Other possible symptoms include
Your doctor will ask about your symptoms and other medical conditions you have had. He or she will then examine you.
Because mesothelioma symptoms can be caused by other medical conditions, your doctor will probably run a few tests. These tests include an electrocardiogram (ECG), to check your heart, and a chest or abdominal x-ray.
If these tests show abnormalities in the lungs or pleura, you will need a computed tomography (CT) scan or a magnetic resonance imaging (MRI) scan. These imaging studies help your doctor determine the size and location of any tumors in the chest or abdomen.
If you have fluid in your chest or abdomen, your doctor may use a needle or thin tube to remove a small sample of it for examination. (Fluid may also be drained to relieve chest pain and shortness of breath.) Occasionally, mesothelioma can be diagnosed from this fluid sample alone. But in most cases, your doctor will take a tissue sample (biopsy), too.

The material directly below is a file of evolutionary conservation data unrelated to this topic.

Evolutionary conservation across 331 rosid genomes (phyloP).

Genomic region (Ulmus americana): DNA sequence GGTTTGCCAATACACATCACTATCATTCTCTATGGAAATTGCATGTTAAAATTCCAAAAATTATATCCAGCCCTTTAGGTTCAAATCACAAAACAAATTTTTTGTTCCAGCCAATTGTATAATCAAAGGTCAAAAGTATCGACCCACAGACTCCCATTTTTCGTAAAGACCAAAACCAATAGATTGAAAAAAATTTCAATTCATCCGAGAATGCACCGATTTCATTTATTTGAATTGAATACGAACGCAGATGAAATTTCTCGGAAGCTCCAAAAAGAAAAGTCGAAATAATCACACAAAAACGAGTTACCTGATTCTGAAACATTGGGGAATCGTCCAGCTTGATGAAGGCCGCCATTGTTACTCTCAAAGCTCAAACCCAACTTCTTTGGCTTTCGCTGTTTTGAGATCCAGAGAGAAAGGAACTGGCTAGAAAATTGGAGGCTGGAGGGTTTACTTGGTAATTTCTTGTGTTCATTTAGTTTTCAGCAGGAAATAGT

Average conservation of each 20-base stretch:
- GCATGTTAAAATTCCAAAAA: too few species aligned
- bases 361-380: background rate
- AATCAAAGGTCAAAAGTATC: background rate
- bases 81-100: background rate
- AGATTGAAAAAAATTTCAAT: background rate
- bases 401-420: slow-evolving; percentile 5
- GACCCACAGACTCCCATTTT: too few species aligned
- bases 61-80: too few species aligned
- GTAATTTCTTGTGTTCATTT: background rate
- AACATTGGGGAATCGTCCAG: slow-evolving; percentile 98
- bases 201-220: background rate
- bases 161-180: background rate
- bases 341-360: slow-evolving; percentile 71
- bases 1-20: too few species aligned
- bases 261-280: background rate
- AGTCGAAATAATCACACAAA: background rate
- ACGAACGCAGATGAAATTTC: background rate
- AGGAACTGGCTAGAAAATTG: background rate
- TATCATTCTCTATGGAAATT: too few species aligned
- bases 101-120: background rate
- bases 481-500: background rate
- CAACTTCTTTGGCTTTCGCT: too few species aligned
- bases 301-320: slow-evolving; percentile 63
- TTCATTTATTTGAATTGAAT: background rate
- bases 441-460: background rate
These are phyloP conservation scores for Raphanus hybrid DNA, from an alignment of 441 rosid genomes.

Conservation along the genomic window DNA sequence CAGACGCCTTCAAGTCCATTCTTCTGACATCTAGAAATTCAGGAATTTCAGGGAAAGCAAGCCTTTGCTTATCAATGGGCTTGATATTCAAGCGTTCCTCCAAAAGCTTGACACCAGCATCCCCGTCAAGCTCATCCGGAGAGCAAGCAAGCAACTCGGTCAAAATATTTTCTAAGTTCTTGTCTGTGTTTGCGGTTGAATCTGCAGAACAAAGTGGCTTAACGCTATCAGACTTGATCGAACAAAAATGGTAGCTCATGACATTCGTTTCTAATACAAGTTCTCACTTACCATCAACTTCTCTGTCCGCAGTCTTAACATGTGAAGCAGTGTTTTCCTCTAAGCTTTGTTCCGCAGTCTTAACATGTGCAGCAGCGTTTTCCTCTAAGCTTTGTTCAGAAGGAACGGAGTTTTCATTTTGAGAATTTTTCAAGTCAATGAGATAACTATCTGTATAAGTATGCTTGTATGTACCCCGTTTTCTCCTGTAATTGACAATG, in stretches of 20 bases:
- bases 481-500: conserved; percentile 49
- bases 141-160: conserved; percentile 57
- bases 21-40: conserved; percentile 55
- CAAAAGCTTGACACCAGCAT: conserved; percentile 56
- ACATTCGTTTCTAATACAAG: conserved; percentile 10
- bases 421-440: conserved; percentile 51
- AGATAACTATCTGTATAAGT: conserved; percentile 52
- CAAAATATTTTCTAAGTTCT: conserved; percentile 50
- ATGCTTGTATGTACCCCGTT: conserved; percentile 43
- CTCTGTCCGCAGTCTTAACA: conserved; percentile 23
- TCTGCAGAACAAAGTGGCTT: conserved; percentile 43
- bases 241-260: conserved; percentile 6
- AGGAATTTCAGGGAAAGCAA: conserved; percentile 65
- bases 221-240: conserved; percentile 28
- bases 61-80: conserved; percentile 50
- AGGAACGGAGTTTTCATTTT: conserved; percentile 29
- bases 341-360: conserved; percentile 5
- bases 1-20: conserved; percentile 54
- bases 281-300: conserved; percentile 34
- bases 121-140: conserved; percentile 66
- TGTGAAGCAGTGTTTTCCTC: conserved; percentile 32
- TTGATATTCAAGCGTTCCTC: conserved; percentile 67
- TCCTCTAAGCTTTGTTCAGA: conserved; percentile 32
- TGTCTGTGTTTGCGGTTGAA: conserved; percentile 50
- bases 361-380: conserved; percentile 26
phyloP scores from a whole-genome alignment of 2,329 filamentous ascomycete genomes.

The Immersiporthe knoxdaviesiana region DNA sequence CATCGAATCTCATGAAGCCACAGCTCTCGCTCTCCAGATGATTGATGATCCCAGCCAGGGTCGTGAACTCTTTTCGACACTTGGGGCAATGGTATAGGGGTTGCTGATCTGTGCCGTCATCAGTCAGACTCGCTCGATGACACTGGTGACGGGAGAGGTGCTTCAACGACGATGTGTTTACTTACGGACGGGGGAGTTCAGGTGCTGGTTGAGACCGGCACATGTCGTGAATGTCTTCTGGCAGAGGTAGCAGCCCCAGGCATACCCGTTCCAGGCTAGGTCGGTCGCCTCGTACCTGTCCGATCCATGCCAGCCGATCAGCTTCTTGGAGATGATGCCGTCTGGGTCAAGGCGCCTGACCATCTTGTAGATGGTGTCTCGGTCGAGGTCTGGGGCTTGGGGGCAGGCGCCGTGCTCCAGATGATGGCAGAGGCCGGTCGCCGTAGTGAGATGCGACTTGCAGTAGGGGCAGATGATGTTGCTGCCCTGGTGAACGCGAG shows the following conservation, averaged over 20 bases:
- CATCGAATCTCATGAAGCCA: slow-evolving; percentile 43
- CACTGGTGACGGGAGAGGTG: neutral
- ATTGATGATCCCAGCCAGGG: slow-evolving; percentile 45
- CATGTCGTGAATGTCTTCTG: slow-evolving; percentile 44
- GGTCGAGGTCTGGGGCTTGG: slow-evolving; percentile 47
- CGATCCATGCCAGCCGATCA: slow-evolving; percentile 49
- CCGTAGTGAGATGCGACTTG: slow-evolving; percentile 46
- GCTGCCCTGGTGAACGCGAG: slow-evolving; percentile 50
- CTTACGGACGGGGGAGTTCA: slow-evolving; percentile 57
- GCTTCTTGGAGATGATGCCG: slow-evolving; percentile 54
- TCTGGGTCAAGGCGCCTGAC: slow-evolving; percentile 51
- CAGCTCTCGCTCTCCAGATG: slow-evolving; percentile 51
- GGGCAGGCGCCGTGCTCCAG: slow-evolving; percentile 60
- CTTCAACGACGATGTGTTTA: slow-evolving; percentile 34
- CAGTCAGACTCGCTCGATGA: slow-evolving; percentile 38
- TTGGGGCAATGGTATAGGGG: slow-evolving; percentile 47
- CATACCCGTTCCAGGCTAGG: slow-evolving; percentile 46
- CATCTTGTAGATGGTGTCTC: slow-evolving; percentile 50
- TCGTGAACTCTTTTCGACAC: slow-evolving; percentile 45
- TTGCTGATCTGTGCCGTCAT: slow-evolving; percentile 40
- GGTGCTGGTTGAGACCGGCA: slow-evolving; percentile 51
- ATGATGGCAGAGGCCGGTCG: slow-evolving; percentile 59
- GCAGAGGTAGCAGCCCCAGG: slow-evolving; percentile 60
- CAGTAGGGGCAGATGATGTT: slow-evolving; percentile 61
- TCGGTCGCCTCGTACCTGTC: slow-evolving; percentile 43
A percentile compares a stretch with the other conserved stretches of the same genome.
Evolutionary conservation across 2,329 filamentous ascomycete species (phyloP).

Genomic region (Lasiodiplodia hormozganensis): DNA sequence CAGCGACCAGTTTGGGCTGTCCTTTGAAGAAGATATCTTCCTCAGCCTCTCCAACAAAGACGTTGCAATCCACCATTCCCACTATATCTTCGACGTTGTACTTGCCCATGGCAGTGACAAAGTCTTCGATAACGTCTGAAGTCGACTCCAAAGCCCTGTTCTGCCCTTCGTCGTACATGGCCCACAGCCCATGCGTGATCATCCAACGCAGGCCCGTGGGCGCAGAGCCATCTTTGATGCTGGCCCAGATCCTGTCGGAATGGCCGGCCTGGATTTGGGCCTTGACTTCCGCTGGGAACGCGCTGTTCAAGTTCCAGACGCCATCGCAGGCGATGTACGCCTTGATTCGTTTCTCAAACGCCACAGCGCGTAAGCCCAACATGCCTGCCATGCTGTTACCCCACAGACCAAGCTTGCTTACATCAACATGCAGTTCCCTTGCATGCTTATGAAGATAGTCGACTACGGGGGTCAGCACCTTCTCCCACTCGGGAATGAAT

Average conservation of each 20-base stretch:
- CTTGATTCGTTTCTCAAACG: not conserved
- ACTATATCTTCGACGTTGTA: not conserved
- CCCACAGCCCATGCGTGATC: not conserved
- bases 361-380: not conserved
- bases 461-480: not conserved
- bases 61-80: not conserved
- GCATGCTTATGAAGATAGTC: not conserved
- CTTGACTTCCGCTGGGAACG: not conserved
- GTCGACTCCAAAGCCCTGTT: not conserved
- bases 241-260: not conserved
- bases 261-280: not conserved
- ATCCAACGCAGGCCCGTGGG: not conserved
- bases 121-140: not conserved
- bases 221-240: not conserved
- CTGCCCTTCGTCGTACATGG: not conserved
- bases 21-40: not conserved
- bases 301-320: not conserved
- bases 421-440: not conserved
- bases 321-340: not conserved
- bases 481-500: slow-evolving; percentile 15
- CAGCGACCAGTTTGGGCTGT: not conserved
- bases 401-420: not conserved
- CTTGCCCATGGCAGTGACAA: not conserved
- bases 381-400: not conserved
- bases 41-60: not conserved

Depending on the tumor's location, your doctor will make a small cut through the chest wall or into the abdomen. He or she will then insert a lighted tube through the incision to see the tumor and remove a tiny piece of it. Your doctor may also look for masses in your airways or remove lymph nodes.
Investigational blood tests that check levels of two chemicals-osteopontin and mesothelin-may help diagnose mesothelioma. (They may also assess a patient's response to treatment.) Tests for these biomarkers are available as part of some clinical trials.
If your doctor diagnoses pleural mesothelioma, the next step is to determine the cancer's stage. This is a measure of how far the tumor has spread. These are the stages of pleural mesothelioma:
Stage I also is called localized disease. Stages II, III, and IV are called advanced disease. If the disease returns after treatment, it is called recurrent mesothelioma.
Doctors don't have a staging system for mesothelioma in the abdomen.